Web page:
There are people who think that if they request Gen-la to do the puja for them, the power is greater than if they were to do it themselves. This is not true. We should not doubt the power of the prayer. The power of the prayer is the prayer itself, not the person who performs it. The power of the prayer does not depend so much on the person who performs it.

Is the power of prayer dependent on a person’s karma? For example, if a person’s karma were too heavy then the benefit of the prayer would not be so immediate?

The power of prayer also depends on faith. The effect would be greater if the person who does it have faith as oppose to another who does it without faith. If a very sick person does not see any improvement in his conditions after having done the pujas, it is because of his vast amount of past negative karma. Thus the power of prayer does not happen immediately. However for a person who has less negative karma, he would be able to see the benefit of the pujas faster. Such as recovering from illness or severe conditions turn mild, threatening problems become less significant, etc.

The practice now is to avoid all negative actions which we can give up and not to repeat them in the future. If we are forced by circumstances and cannot avoid the negative actions, we should at least try to reduce the frequency (of such actions). We should also distant ourselves from people who are always involve in negative actions so as to avoid their bad influence. If we cannot avoid the negative actions, we should be aware of the faults of these actions and generate a sense of regret or shame for having done such actions.

Verse 33:

When none of the wishes we make reach fulfilment,
Although we have made prayers to the Three Precious Gems,
This is the wheel of sharp weapons returning
Full circle upon us from wrongs we have done.
Till now we have had an imperfect commitment
To Buddha whose teachings deserve complete trust,
Hereafter let’s place our exclusive reliance
On Buddha, his teachings and those in his fold.

This verse is quite similar to the previous one. Generally, whatever we wish is never fulfilled. The cause for all these (according to the text) is that we had not have conviction in the existence of the Three Jewels and the Teachings of Buddha. In addition, we also urged others not to believe in them and we propagate that there is no benefit in taking refuge in the Three Jewels. Not believing in the Three Jewels also means not believing in the law of cause and effect (holding wrong view). Thinking that non-virtuous cause will not bring suffering result and virtuous cause will not bring happy result.

To belief in the Three Jewels is, to take refuge in them and not to take refuge in any objects other than the Three Jewels. Buddha is the one who clarifies the path (the actual path to relieve us from suffering). Dharma is the actual refuge. In order to be free from suffering, we have to generate the Dharma jewel in our mindstream. Dharma is the actual refuge because only through practicing Dharma and realising it in our mindstream that we can be free from suffering. Even if Buddha or bodhisattvas appear directly in front of us to teach us, without practicing and realising Dharma in our mindstream, it would not be helpful at all. Therefore the only way for us to be free from suffering is to practice Dharma and that is why it is the ultimate refuge.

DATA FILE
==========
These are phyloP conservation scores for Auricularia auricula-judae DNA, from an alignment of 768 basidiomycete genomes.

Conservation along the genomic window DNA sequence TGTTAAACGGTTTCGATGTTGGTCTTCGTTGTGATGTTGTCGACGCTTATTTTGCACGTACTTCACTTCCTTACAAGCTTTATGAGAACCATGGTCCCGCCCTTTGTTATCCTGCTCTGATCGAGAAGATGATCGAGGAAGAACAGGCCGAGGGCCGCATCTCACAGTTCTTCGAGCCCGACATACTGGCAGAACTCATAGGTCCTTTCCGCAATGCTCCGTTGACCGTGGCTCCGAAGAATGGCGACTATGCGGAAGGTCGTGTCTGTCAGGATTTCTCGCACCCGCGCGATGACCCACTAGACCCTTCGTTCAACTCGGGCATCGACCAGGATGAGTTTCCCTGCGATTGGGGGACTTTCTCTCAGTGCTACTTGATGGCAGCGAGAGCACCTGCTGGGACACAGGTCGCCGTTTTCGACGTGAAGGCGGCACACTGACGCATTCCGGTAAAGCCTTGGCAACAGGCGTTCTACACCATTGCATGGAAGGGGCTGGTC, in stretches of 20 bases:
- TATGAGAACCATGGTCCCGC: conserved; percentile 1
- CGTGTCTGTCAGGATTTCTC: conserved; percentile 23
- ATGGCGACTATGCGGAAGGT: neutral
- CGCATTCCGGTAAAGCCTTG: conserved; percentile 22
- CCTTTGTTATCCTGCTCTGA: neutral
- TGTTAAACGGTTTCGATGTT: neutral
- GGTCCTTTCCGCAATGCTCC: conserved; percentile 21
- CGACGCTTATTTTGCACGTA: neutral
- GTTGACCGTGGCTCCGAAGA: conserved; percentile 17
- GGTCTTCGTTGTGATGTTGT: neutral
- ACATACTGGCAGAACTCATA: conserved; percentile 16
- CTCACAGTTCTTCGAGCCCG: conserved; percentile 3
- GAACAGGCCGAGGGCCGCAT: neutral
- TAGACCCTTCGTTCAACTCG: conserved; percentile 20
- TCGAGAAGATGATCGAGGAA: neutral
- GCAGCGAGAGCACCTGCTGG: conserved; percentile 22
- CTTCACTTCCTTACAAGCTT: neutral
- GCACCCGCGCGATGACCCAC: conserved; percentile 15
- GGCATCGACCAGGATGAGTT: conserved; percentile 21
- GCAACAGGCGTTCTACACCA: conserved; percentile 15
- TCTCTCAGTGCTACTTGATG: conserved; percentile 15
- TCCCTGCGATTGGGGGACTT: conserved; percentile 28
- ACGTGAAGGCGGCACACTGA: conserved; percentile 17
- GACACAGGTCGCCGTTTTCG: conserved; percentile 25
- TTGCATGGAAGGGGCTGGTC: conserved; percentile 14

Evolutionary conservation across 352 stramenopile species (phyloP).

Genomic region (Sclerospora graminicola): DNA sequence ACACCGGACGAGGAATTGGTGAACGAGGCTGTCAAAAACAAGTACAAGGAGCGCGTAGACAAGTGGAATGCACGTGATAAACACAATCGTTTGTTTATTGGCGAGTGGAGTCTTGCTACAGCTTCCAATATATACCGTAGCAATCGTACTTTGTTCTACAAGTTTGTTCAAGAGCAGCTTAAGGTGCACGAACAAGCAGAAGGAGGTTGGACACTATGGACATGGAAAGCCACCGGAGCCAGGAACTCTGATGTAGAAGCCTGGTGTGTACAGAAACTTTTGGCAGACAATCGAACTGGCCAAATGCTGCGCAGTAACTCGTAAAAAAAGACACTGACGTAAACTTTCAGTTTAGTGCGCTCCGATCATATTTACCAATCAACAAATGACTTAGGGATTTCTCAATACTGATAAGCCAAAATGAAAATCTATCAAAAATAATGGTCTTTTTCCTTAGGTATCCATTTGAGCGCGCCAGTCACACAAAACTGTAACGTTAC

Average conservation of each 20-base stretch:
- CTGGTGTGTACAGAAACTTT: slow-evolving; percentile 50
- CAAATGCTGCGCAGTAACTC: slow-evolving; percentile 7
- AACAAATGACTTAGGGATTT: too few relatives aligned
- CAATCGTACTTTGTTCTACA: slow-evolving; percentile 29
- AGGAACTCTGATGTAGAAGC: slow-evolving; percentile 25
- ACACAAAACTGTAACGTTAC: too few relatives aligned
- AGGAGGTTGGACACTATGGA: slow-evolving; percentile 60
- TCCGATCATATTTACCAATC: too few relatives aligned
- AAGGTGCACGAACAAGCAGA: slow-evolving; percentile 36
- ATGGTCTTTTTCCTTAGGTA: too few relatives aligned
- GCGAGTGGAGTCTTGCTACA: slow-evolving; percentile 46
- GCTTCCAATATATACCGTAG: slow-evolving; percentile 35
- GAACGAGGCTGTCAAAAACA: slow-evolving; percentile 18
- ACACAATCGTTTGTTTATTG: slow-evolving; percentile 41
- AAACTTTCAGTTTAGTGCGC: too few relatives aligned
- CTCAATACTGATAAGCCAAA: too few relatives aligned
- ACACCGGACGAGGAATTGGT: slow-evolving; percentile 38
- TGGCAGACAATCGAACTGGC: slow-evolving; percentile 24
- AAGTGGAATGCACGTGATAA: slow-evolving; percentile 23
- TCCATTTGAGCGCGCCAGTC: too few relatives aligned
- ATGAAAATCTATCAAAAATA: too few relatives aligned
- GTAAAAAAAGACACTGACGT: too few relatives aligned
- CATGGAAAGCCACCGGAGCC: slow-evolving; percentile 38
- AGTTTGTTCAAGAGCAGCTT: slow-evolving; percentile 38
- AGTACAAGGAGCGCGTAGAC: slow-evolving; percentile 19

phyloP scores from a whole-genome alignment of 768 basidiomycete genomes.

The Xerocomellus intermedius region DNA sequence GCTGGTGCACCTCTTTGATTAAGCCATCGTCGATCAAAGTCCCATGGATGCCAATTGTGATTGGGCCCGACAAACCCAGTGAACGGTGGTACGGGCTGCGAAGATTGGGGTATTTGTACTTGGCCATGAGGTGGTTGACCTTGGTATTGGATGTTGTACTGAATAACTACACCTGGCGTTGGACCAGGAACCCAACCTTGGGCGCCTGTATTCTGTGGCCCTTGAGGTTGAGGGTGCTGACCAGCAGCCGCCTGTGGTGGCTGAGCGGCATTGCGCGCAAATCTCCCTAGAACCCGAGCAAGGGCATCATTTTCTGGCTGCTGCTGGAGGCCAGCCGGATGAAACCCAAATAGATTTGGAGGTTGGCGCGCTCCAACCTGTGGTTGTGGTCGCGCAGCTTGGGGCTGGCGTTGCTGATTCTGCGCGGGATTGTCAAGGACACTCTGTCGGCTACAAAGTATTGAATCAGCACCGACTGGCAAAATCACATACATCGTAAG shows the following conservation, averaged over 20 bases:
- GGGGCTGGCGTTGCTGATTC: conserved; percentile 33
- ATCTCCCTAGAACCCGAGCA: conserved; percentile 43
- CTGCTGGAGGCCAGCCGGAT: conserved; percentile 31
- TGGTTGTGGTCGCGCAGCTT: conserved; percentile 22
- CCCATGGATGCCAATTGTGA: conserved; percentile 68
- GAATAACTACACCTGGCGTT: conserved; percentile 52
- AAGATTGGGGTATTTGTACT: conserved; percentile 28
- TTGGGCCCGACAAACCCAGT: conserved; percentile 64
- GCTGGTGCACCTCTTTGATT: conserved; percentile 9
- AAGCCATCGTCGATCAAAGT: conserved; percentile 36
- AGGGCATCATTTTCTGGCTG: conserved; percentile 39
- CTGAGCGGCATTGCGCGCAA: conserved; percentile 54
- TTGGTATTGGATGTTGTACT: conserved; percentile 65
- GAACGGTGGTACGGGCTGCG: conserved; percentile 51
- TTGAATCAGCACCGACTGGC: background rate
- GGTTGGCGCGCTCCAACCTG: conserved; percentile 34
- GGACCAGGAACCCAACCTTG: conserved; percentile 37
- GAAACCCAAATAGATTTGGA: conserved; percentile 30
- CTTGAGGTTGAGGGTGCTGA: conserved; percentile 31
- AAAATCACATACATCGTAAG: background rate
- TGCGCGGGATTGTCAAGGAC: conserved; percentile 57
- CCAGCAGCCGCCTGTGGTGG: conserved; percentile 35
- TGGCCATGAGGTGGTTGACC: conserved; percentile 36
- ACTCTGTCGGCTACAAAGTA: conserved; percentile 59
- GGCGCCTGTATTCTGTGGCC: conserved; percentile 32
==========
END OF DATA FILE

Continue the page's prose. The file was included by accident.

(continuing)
There are two types of Sangha. The Arya Sangha refers to anyone who has perceived emptiness directly (including lay Buddhists). There are two types of emptiness. The emptiness of the person and the emptiness of the Dharma. The Arya Sangha is important to our practice as they can clarify our understanding and act as a role model to inspire us on the path.

Although we have heard many teachings but it seems difficult to retain them in the mind. The teachings go in through one ear and out through the other. Is this due to lack of faith or lack of effort? If it is lack of faith, how do we increase our conviction in the teachings?

The main practice to over come such problems is to mediate on death and impermenance and the preciousness of this human rebirth (the Eight Freedom and Ten Endowment). Not being able to practice Dharma is exactly the fault of not mediating on death and impermenance and on the preciousness of this human rebrith. Even if we have firm faith in the Three Jewels, if we do not mediate on death and impermenance, we will not feel the urgency to practice Dharma. We will always postpone our practises and prioritise wordly matters above Dharma.

We can also mediate on the general faults of samsara. Once we have developed realisation on death and impermanence and the preciousness of this human rebirth, it will be very clear to us the importance of each activity. At that point we will naturally put aside worldly activities without hesitation and practice Dharma.

In India some practitioners will have a thighbone and a skull. They will blow on the thighbone and collect food with the skull. This is not for pleasure but to remind them of death and impermanence. When they look at the skull they will remind themselves that when they die they will look exactly the same. They attempt to remember death and impermanence as much as possible. If they can maintain this reminder all the time, it can help to enhance their practice. Usually, these practitioners are bodhisattvas. If a bodhisattva (with high realisations) has to keep reminding himself of death and impermanence, we as ordinary people, would have to do more. We need to put in more effort in our practice.


Note on authentication

Jacqueline Lam prepared and edited the original typescript from the tape recording. Pek Chee Hen checked and re-edited the typescript based on his notes.

@ Losang Dragpa Centre, July 2001